Editor's Note: The following is an excerpt from the new book "American Pharoah: The Untold Story of the Triple Crown Winner's Legendary Rise. Published by Hachette Books, American Pharoah is written by the New York Times' Joe Drape.
It was an hour drive on I-64, and Baffert knew he was going to make it as soon as he learned that Silver Charm was coming home from Japan after a decade to taking up residence at Old Friends, a retirement farm for accomplished racehorses in Georgetown, Kentucky. He had two other horses there as well—Danthebluegrassman and Game On Dude. He wanted Jill and Bode to meet him as well. They were not yet a family when Silver Charm gave Baffert his first Kentucky Derby and launched his Hall of Fame career.
Kentucky Derby Week is underway. Technically it started Sunday, like every other week every month, every year. Still, you get the point. It’s Tuesday and it’s Derby Week.
The Kentucky Derby is serious business to Kenny Troutt and the team at WinStar Farm.
Just how serious?
So serious that the farm, which bred 2003 winner Funny Cide and owned and bred 2010 winner Super Saver, has been represented in the race either as sole or co-owner with 16 starters in the last 10 editions.
Gary Stevens took a good hold of Mor Spirit into the backstretch, started to leave Jim Barnes and the pony behind as his workmate opened up a few lengths during his mount’s final serious breeze before Saturday’s Kentucky Derby Monday morning at Churchill Downs.
Stevens, sensing a slight aggressiveness from Mor Spirit, immediately let the rider on the workmate know things were going to get a bit more serious a little earlier than planned.
Barry Irwin wrote a book, and you’re in it. OK, maybe you’re not but it probably made you take a brief pause. Irwin, head of the Team Valor racing syndicate, once said trainers lied to him – on national television – and has unabashedly spoken his mind for decades in the business. And now he’s written a book? Look out. TIHR’s Joe Clancy caught up with Irwin to discuss the book (Derby Innovator, The Making of Animal Kingdom), Kentucky Derby winner turned dual-continent stallion Animal Kingdom, Team Valor, racing and more.
The last Wednesday, Thursday and Friday of April do funny things to hours, minutes and seconds on certain Thoroughbred farms in Maryland, Pennsylvania and Virginia. It’s time for the Maryland Cup, North America’s oldest and most traditional steeplechase race.
Three states, three race meets, fascinating storylines in all directions. The jumpers go to North Carolina for the Queen’s Cup, headlined by a $75,000 novice hurdle stakes and the seasonal debut of Grade 1 hurdler Demonstrative; Virginia for the Foxfield Races, where the featured optional claimer drew a crack field; and Maryland for the Maryland Hunt Cup, the granddaddy of all North American jump races. Kick on.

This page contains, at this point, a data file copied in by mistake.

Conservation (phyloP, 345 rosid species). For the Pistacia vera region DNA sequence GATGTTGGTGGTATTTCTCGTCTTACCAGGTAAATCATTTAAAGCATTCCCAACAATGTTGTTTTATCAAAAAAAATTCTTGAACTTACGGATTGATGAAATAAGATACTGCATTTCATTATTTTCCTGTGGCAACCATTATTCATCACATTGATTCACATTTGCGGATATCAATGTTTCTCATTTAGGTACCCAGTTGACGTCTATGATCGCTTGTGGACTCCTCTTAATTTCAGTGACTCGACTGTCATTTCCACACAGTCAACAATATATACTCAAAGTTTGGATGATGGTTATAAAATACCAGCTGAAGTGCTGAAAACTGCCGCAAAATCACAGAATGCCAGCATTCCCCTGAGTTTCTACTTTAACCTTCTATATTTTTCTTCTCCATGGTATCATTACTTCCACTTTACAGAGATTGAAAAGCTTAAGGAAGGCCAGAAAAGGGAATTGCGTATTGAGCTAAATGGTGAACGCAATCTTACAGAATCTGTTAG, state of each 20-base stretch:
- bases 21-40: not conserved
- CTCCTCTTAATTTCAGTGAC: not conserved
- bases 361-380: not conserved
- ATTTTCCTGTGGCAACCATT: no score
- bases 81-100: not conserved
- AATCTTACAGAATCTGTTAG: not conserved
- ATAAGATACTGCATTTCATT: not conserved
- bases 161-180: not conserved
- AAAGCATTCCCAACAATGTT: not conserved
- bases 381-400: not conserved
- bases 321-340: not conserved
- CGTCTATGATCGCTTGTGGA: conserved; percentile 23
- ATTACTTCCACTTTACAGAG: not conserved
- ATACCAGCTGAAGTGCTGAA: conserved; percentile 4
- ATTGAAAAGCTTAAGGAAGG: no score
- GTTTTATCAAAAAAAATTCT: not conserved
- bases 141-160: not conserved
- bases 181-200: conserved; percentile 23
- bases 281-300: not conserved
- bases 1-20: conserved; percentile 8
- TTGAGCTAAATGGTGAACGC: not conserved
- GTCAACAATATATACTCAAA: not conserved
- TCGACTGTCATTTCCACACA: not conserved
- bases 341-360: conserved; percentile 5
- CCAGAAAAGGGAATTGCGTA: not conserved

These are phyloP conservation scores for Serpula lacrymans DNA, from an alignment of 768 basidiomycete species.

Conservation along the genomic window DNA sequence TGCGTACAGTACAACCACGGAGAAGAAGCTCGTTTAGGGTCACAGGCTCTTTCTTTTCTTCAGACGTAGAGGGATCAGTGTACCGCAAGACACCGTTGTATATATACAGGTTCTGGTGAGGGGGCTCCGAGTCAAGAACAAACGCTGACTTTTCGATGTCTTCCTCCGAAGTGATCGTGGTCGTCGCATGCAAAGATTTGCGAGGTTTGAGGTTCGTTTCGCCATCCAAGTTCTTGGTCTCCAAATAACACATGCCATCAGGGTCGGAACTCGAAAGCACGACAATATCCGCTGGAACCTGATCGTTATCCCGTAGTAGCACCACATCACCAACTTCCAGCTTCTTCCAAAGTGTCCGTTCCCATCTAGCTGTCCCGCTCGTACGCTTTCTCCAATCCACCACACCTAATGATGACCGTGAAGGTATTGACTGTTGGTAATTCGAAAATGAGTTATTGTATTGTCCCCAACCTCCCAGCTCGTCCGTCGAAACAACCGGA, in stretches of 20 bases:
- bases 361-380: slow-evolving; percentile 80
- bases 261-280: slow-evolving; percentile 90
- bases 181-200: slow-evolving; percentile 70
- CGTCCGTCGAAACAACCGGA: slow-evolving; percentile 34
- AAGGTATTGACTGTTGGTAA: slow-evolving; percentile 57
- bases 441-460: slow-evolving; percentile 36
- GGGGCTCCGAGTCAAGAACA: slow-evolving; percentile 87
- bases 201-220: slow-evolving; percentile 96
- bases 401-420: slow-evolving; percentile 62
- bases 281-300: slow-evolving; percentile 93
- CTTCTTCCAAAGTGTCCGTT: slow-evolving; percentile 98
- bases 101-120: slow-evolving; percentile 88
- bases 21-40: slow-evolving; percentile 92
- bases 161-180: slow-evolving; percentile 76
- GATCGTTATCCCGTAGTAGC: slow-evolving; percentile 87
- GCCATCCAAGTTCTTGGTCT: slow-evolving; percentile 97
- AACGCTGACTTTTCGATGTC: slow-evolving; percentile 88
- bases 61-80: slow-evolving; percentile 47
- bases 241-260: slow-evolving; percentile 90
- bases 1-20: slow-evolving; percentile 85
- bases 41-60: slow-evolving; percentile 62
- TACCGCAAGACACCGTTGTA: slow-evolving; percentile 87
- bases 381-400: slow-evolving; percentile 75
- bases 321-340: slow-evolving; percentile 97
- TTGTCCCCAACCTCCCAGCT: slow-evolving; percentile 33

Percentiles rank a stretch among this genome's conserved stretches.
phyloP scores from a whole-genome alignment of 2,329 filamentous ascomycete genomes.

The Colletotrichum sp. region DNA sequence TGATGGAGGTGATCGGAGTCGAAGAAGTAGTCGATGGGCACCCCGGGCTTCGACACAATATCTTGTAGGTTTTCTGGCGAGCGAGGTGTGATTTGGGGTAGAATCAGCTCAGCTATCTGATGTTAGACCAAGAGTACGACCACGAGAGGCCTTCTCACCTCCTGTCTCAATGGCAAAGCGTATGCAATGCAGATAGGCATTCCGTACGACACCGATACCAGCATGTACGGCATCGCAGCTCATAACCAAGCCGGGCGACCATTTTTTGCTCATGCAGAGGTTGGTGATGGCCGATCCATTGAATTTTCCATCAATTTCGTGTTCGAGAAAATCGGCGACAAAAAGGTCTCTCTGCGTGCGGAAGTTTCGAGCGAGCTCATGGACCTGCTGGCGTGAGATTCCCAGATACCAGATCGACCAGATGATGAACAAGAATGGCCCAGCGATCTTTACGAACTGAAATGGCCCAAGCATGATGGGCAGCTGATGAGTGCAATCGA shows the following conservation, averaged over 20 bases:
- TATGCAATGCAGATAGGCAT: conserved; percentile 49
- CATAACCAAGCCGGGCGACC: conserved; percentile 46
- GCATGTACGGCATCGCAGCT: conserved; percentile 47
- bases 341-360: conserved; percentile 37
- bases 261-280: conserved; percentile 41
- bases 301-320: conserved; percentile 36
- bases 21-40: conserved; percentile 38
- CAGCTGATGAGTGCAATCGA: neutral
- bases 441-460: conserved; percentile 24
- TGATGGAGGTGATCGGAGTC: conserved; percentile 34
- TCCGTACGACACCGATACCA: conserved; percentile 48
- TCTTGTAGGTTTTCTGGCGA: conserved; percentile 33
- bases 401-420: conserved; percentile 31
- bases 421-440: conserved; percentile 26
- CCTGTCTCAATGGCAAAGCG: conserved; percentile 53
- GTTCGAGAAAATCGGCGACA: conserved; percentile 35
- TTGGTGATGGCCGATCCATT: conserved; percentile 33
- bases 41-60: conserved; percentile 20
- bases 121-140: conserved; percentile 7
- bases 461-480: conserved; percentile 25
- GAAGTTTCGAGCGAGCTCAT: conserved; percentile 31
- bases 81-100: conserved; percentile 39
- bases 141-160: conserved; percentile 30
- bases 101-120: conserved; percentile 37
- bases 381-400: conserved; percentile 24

The Kentucky Derby is just a week away as racing goes through another transition this week with shifts in venues in Kentucky and New York. Opening Night at Churchill Downs and the first Saturday of the Belmont Park spring-summer meeting highlight this weeks Saturday Special presented by Pin Oak Stud, home of Alternation, Broken Vow and Cowboy Cal.
Boyd Martin laughed at the thought. It was moments after winning the Asheville Regional Airport $75,000 Wellington Eventing Showcase on Blackfoot Mystery in February.
“I feel sorry for the jockeys who have ever ridden him,” Martin said.
There were three.
The National Museum of Racing rolled out the 2016 Hall of Fame induction class earlier this week – unfortunately the same day official word came out that the 2018 Breeders’ Cup would be at Churchill Downs – and talk about a stellar group.
Joel Rosario shook hands with well wishers four times during the short walk from the winner’s circle to the jockey’s room Wednesday at Keeneland, the grip of his black-gloved right hand firm and strong and showing no ill effects from a fracture more than three months earlier.
Rosario earned a trip to the winner’s circle aboard No Hiding Place in the featured seventh race, an allowance-optional on the main track, for his first win in his second mount of the day on his first day riding since suffering his injury Feb. 20 at Gulfstream Park.
Ignacio Correas IV showed up at Keeneland a little more than a year ago, fresh from leaving a job as a private trainer in Maryland with just two horses and a fair share of uncertainty.
Tuesday morning after training hours wrapped up, Correas reflected back on not-so-distant past and the present as he stood in the shedrow of Barn 41 up on a hill within wafting distance from the biscuits and gravy cooking inside the track kitchen.